short stories


V.25 No.10 | 03/10/2016

Literature

British Author Visits Page One

James Terry will be at Page One Books at 4pm on Saturday, April 9, to talk about and sign his book of Deming-based tales, Kingdom of the Sun: Stories.

The book is described as such: Set in southwestern New Mexico, the stories in James Terry's debut explore the joys, insecurities and failures of memorable characters as they attempt to connect with—or disconnect from—others around them. The elderly landlady of the Darling Courts apartments hires a reclusive handyman who suffers from a fear of water, and the pair forms an unlikely bond. A worker's unscrupulous plan to build a road in the middle of the desert is threatened by a lonely pregnant woman living in a trailer parked directly in his path. Overcome by nostalgia, a married trucker making the California run from Waco to Los Angeles takes a truck-stop waitress to the Deming drive-in theater with disappointing results. Together, these surprising stories uncover how our environment manifests itself in our everyday lives.

Terry's fiction has been nominated for the Pushcart Prize and the O. Henry Prize, and his stories have appeared in the Iowa Review, the Georgia Review, Fiction and elsewhere. Raised in Deming, N.M., Terry now resides in Liverpool, England.

V.22 No.39 | 9/26/2013

Book Review

Found in Translation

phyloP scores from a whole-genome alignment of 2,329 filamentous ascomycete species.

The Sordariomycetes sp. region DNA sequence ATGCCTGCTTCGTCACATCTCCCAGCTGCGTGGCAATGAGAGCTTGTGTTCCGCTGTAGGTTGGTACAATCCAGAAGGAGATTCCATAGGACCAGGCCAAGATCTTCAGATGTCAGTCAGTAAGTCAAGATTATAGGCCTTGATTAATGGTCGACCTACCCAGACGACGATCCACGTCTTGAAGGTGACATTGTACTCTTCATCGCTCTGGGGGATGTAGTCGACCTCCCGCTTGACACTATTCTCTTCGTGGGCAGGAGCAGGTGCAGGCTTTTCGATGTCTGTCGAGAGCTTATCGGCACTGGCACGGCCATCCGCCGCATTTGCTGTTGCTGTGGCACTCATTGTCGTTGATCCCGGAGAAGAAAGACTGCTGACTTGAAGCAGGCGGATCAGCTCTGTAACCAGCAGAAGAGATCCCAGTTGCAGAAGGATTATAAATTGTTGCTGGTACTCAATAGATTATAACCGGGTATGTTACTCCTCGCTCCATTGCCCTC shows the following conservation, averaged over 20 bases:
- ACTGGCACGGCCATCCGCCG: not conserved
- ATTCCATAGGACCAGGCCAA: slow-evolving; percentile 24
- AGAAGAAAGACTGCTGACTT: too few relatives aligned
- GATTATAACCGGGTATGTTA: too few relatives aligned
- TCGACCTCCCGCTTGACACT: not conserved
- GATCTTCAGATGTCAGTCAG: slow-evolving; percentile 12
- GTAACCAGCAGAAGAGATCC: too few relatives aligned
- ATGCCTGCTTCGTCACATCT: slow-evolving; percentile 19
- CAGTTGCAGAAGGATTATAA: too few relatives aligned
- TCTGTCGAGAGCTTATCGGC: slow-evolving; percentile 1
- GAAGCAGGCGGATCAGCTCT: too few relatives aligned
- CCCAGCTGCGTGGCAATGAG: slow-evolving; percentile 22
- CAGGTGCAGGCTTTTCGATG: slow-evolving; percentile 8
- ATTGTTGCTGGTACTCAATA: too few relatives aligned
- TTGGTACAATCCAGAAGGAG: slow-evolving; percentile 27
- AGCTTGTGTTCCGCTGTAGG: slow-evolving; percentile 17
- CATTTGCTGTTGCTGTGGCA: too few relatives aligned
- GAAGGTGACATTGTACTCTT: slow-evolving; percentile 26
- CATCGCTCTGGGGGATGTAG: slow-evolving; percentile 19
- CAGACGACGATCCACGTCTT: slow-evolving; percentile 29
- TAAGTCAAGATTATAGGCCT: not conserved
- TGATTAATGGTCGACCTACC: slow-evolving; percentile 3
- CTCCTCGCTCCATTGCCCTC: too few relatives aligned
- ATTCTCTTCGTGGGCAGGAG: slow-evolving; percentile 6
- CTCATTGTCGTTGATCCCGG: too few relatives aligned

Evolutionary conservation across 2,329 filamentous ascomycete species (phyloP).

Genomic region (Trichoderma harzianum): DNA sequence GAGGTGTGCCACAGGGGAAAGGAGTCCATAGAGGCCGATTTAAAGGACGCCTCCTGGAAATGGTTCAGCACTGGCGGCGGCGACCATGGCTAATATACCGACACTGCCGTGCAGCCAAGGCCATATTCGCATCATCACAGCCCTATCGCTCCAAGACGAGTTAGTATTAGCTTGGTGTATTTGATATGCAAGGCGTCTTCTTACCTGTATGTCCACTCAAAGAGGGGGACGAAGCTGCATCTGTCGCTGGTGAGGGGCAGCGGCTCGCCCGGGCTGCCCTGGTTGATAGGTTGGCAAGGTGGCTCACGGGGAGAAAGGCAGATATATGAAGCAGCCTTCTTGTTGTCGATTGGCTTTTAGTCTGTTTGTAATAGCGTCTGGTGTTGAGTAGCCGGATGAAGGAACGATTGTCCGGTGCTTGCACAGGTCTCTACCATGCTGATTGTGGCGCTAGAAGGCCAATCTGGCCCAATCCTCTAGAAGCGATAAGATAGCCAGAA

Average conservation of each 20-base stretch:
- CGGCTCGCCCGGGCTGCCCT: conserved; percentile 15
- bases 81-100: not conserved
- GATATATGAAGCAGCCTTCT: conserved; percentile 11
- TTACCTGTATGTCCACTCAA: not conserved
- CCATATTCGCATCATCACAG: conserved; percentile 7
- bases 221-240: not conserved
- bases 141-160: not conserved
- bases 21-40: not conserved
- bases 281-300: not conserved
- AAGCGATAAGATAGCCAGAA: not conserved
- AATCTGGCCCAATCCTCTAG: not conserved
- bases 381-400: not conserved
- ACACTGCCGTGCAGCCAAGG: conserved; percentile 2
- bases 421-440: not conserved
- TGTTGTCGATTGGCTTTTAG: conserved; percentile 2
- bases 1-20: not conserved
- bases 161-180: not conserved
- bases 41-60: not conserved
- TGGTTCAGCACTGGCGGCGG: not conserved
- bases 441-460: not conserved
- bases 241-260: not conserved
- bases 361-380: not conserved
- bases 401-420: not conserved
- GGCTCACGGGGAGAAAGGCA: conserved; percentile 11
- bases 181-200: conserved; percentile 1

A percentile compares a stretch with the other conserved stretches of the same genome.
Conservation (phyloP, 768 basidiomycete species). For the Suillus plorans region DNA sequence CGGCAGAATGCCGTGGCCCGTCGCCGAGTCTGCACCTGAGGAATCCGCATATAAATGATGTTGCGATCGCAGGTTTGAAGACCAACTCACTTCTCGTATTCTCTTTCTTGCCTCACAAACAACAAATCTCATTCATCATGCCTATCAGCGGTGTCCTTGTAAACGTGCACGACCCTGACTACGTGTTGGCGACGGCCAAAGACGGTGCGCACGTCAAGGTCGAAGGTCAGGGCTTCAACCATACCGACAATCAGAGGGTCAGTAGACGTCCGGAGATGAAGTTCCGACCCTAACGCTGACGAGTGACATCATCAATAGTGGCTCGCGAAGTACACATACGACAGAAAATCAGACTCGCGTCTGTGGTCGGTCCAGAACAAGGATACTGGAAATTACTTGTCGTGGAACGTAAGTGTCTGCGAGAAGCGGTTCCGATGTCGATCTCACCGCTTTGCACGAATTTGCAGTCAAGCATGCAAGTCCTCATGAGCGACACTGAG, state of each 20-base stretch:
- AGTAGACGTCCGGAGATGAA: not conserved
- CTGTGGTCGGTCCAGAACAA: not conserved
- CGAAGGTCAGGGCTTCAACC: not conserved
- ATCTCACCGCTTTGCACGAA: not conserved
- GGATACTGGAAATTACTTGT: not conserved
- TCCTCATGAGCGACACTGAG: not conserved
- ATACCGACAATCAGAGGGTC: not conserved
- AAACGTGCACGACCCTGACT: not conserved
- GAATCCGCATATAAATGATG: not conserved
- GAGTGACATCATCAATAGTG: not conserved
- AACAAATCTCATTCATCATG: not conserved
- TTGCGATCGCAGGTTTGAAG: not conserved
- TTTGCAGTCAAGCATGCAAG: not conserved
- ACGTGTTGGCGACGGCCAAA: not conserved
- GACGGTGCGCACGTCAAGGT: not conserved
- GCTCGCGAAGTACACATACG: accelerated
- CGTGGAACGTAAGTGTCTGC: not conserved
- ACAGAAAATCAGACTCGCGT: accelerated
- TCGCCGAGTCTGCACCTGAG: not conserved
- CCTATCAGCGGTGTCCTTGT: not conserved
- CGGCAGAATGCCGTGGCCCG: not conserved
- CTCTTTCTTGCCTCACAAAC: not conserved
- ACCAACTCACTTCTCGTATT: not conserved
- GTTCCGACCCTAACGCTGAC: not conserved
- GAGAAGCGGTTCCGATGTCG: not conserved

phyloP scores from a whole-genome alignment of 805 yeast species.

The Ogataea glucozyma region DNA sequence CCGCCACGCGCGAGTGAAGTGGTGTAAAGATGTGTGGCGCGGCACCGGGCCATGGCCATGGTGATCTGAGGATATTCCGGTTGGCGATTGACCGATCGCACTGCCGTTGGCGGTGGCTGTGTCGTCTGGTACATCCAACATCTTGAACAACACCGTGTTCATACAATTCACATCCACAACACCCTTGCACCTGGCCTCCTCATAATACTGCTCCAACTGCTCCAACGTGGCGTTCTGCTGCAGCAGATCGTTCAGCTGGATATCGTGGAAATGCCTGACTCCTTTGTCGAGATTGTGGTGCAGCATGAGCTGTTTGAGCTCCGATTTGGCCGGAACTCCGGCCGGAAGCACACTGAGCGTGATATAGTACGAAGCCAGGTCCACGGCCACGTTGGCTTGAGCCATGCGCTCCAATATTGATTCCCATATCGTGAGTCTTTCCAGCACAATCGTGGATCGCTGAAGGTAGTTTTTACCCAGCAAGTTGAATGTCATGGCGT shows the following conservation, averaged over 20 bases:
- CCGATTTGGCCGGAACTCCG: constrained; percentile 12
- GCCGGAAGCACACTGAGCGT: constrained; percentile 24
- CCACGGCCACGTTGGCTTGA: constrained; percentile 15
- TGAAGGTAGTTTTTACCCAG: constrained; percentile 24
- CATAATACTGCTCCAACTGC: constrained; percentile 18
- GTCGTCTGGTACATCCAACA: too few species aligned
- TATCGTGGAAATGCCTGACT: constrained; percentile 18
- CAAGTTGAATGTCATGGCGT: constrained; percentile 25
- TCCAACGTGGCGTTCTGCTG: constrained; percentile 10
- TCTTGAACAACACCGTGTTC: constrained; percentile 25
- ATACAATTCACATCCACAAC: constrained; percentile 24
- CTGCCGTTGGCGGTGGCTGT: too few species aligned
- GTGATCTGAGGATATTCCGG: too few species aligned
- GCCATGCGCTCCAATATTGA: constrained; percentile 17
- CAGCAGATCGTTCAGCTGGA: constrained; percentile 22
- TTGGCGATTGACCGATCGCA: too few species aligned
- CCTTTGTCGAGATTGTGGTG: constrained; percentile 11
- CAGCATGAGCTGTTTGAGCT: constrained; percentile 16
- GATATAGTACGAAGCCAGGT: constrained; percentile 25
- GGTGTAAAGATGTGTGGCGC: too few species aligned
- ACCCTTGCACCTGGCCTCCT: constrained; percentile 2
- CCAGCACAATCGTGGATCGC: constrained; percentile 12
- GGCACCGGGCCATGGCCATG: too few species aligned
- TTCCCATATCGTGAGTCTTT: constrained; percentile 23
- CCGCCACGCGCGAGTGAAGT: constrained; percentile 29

Spain's Great Untranslated

Spain’s Great Untranslated is a new anthology that deals with issues as disparate as terrorism, love, grief and addiction, styles range from the darkly comic to the starkly tragic.
V.22 No.29 | 7/18/2013

Book Review

Joy Harjo’s Brave Voice

Crazy Brave: A Memoir

Joy Harjo’s memoir, Crazy Brave, is the story of a woman, and of strength and how “the spirit of poetry” came to her.
V.21 No.24 | 6/14/2012

Feature

Lions, Dead Cats and Snakes, Oh My!

Flash Fiction contest winners

The Flash Fiction contest results are in. And this year, our beloved readers / literary virtuosos went decidedly anthropomorphic and animalistic. Sure, the prompts we provided included a rattlesnake and a deceased feline, but the bite you brought more than answered the call of the wild (including a couple of great ditties about civilized lions and cancer-stick-sharing birds and fish).

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V.20 No.24 | 6/16/2011

Feature: Contest Winners

Thanks for Flashing Us

The winners of our Flash Fiction contest

Entries started pouring in as soon as we announced this year’s Flash Fiction contest. It was like that closet you haphazardly throw things into, without order, squeezing the door closed with your body weight to cram in all the stuff without a proper home. Toppling stacks of paper and files, bits of yarn, nightmare flickers, battered toys, love letters, unused sports equipment, dream diaries, lost hopes, failed romances―it’s all in there.

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V.19 No.31 | 8/5/2010

Feature

Show Us Your Fiction!

The winners of our Flash Fiction contest

Usually, I’m that guy. The one in the corner, nose stuck in a giant book. My best blow-off at a bar is to ask guy what he’s reading and then tell him all about my “favorite” book, the Mahabharata. “It’s, like, eight times the length of the Iliad and the Odyssey combined!” I announce to the poor sap. It works every time. And no, that’s not actually my favorite book. It just scares people and I have read a big chunk of it and there’s this whole part about the land of the snake people that’s really weird and not what some dude at a bar wants to talk to a girl about.

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Feature

More Flash Fiction!

Just for you, dear web readers, for your reading pleasure.

And even more Honorable Mentions ...


“How Many This Evening?” by Elisa LaBeau

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